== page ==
When you record your transactions by hand, using an electronic register or a paper register, you can protect yourself from paying for money that hasn’t been credited or taken from your account. It may take several hours for the transactions to be reflected online, and it’s easy to lose an event if you don’t note it down as soon as it happens.
Check Your Bank Statement Every Month
If you get your bank statement each month either in the mail or browse it online, ensure that you have a balance on your account. Begin by downloading this Balancing worksheet. Then follow the directions to enter the information from your checkbook register and bank account statement, as well as any unlisted deposits and outstanding checking/withdrawals. After completing this worksheet and the balanced checkbook and balance coincide, your checking account is balanced!
If there are some differences that you aren’t sure about, look over your calculations and determine whether there are outstanding checks that don’t appear on your statement until rechecked to ensure that you didn’t overlook the fee or transaction. If you think there’s an error in your statement, you should contact Huntington immediately.
The process of balancing your checking account can feel old-fashioned with the advent of mobile banking, online bank accounts, as well as budgeting technologies. Although your online Banking history lets you review your balance on your account and monitor your spending regularly, however, there are some advantages of balancing your checking account each month (or even every week).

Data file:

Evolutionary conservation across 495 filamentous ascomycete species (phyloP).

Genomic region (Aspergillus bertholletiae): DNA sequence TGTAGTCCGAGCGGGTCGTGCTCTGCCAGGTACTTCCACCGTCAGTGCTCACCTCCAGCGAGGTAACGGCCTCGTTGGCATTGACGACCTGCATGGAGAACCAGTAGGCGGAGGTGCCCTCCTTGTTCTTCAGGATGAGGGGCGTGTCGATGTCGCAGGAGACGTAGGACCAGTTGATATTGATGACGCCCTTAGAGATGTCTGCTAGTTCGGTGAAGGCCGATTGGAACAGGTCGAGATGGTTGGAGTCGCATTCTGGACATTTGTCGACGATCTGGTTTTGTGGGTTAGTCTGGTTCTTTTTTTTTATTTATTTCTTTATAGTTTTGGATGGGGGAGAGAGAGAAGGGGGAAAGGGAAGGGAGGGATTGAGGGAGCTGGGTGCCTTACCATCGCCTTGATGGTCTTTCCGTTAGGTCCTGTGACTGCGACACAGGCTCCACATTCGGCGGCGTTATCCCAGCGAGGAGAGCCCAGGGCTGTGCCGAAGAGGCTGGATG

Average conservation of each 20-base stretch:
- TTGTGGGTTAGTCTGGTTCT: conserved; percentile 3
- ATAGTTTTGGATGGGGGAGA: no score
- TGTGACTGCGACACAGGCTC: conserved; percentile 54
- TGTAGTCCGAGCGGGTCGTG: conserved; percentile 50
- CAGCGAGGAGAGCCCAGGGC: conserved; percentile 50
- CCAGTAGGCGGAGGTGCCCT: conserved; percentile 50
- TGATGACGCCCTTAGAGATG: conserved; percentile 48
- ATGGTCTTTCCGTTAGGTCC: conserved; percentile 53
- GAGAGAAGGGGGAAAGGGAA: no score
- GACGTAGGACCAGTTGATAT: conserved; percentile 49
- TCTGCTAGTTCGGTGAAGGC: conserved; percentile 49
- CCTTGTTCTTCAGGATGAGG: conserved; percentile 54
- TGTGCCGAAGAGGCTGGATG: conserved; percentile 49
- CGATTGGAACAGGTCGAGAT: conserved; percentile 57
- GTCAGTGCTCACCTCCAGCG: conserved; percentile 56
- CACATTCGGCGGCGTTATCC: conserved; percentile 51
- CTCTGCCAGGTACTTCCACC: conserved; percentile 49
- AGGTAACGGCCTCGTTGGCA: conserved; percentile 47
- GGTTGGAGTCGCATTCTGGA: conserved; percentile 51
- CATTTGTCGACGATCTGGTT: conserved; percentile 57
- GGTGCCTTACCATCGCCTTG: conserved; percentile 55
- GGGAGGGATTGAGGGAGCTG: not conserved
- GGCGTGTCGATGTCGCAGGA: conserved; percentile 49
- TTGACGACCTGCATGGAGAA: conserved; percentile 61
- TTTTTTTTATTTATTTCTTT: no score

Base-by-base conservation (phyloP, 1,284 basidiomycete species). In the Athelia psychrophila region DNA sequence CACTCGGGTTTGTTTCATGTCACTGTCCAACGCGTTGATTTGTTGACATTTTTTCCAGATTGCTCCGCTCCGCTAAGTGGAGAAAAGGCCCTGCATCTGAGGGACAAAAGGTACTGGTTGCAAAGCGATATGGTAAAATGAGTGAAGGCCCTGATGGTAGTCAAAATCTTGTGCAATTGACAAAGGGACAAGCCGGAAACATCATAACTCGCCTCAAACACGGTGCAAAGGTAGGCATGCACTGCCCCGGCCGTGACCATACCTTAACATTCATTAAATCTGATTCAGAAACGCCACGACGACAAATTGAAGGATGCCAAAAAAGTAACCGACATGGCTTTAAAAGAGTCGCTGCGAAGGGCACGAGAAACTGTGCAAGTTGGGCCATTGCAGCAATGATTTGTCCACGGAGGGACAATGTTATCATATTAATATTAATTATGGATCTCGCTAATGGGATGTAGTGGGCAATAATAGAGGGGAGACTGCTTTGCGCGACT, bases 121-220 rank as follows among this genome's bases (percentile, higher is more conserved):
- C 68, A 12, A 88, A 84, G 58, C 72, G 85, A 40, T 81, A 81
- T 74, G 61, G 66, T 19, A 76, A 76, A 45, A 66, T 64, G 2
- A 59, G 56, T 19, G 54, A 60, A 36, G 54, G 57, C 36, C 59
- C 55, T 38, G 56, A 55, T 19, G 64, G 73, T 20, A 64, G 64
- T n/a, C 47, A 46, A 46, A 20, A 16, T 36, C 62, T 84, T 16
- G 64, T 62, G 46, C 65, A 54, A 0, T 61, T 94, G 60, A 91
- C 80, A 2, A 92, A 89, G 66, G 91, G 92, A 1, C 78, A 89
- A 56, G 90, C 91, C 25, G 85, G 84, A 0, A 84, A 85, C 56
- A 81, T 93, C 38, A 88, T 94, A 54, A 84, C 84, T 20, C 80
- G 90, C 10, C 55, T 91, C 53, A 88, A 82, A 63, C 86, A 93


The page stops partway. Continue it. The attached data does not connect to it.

In the example above, if you’ve sent someone a check, but they haven’t yet cashed it, the amount won’t appear in your online account history, but it will be in your checkbook. Knowing the precise details of any payments that you’ve made can aid in avoiding overdrafts and charges for return. Also, keeping a backup list of transactions may assist you in identifying possible cases of fraud.
Checks might not be the most common method of payment in the present; however, there are occasions when you might require them as a way to cover services or make purchases or transfer funds. It is essential to inquire with your bank about obtaining an account with a checkbook if you don’t have one in your account or can request checks via your bank’s online dashboard. Suppose you need assistance writing a check to an individual financial advisor or banker to get help. It is also possible to request cashier’s checks, which are issued by a bank specifically designed for the recipient.